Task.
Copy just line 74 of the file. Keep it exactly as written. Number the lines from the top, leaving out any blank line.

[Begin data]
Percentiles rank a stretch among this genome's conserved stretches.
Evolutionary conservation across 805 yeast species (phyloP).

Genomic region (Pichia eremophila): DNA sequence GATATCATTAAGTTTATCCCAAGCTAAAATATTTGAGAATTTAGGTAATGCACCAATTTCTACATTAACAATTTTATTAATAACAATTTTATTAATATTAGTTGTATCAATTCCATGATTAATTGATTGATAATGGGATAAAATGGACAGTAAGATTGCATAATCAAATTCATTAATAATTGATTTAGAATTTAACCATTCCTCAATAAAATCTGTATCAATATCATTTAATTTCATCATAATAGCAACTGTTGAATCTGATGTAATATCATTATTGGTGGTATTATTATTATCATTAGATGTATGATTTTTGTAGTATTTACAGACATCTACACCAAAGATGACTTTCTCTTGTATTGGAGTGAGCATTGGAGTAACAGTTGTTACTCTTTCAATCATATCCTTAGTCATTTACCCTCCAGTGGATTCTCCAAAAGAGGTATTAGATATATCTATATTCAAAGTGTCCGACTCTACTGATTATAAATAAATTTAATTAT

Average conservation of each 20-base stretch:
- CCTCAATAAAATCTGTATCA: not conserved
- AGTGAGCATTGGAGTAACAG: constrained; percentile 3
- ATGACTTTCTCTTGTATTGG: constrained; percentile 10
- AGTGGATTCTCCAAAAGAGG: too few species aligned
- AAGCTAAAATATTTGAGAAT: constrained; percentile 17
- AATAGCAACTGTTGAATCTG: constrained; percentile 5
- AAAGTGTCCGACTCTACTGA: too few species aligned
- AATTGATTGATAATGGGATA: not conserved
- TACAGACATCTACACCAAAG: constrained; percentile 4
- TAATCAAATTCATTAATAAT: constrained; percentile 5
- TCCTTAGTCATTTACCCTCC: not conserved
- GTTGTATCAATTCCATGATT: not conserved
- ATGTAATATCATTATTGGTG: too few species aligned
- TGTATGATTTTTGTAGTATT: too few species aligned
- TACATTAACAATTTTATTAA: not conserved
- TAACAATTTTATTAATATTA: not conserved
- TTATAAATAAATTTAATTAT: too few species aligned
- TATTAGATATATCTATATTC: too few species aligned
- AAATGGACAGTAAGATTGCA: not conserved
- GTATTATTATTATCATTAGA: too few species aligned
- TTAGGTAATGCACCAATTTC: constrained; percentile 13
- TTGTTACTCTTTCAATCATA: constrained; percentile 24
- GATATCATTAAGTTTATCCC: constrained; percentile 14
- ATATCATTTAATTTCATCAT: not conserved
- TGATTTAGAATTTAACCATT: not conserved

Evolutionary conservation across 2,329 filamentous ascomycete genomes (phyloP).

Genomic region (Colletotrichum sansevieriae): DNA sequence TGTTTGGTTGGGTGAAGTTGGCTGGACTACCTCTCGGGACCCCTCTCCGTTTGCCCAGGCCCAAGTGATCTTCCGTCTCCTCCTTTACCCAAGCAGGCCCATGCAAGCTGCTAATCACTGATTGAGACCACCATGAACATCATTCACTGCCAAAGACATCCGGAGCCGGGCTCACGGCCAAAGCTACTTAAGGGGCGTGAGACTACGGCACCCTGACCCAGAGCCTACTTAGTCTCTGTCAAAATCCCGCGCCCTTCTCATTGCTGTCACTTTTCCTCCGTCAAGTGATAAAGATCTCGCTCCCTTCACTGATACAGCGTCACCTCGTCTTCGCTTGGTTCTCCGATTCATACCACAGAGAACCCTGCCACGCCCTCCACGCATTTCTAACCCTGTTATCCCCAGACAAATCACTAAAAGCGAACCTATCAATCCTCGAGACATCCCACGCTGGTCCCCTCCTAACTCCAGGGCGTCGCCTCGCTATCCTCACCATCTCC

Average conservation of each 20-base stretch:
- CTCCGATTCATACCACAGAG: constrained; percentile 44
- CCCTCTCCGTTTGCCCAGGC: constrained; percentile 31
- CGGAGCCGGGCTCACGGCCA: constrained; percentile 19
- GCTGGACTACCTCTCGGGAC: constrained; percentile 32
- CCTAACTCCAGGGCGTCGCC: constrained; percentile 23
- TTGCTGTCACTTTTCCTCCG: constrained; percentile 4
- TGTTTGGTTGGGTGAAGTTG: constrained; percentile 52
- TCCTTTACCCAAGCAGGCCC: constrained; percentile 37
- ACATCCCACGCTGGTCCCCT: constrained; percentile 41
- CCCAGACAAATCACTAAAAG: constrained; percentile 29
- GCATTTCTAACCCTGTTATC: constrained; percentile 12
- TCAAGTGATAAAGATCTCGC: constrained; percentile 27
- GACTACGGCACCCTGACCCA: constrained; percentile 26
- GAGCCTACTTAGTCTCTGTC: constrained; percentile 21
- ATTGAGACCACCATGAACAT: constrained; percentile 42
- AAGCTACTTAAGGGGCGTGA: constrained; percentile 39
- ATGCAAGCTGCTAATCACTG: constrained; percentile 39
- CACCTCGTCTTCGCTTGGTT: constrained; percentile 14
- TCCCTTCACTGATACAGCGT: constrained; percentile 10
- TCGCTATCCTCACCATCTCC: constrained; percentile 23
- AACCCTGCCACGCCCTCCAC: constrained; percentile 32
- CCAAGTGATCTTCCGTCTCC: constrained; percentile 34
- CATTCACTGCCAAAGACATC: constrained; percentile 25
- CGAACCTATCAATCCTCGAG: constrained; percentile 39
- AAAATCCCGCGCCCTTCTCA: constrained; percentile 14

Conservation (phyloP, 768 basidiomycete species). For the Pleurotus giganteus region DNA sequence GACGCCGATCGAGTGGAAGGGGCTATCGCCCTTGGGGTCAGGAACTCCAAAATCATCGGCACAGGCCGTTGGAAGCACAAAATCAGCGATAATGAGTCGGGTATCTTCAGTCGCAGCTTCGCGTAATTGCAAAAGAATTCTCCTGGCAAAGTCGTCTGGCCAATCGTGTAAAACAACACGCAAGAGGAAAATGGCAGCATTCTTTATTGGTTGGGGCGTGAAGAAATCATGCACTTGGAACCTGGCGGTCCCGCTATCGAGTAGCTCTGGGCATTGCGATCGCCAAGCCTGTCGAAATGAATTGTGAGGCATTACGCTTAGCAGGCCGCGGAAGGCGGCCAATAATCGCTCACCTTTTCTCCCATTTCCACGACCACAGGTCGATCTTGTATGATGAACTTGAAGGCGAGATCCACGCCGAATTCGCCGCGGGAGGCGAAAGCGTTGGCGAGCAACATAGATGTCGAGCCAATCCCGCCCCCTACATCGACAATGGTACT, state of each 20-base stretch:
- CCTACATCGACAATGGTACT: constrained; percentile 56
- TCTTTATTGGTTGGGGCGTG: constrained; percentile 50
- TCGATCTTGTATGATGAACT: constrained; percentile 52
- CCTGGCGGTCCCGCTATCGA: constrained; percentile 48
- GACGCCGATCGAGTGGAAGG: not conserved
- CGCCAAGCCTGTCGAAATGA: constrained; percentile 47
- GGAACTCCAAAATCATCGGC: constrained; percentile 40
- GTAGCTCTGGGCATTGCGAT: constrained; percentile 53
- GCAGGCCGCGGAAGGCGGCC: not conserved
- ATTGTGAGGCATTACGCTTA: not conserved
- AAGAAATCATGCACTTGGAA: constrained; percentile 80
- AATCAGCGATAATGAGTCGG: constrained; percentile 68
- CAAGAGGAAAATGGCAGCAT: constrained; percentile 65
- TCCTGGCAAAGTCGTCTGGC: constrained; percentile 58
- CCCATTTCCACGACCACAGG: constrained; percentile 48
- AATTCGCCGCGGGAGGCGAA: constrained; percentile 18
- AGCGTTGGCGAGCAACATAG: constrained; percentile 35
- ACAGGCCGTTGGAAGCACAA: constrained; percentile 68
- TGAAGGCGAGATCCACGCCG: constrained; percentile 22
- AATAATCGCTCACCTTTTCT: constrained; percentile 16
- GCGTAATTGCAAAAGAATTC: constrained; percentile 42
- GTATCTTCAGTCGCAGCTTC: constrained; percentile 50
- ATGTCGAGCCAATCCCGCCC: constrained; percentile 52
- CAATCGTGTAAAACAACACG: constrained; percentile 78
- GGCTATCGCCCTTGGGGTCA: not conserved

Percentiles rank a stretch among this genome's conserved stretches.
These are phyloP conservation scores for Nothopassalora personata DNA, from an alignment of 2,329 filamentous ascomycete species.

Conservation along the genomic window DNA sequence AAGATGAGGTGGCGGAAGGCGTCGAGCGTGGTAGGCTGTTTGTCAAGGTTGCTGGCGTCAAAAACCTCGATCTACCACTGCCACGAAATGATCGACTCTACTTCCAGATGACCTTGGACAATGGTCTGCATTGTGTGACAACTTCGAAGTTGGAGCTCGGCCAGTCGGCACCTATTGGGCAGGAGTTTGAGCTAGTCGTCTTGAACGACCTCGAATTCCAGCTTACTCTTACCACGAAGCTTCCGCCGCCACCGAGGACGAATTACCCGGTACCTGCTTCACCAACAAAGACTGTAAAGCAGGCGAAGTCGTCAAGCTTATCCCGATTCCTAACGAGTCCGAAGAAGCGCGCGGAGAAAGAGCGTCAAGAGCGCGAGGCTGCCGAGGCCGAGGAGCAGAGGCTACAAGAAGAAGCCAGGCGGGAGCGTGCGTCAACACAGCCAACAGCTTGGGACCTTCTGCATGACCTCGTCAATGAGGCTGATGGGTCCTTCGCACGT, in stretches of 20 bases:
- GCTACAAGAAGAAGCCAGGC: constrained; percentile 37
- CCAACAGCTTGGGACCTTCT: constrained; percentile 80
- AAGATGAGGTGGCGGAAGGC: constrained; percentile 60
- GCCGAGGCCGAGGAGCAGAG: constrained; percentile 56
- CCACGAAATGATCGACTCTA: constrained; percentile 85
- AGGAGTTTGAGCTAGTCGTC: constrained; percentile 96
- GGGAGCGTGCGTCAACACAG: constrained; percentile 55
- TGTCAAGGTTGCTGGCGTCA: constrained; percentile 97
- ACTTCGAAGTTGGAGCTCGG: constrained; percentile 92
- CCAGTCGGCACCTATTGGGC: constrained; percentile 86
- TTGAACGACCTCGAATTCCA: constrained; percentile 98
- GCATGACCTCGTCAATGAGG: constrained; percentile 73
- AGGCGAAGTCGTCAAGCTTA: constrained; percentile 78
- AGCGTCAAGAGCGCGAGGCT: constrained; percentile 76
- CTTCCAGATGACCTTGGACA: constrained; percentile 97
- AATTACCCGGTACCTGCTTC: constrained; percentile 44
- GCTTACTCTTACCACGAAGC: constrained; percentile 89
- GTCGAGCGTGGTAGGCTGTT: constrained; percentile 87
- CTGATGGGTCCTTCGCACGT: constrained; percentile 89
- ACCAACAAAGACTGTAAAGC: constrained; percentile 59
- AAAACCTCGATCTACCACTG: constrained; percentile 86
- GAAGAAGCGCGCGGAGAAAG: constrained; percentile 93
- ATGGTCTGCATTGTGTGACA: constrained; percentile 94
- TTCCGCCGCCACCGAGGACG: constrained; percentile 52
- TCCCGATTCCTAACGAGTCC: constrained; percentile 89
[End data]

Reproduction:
- AATTCGCCGCGGGAGGCGAA: constrained; percentile 18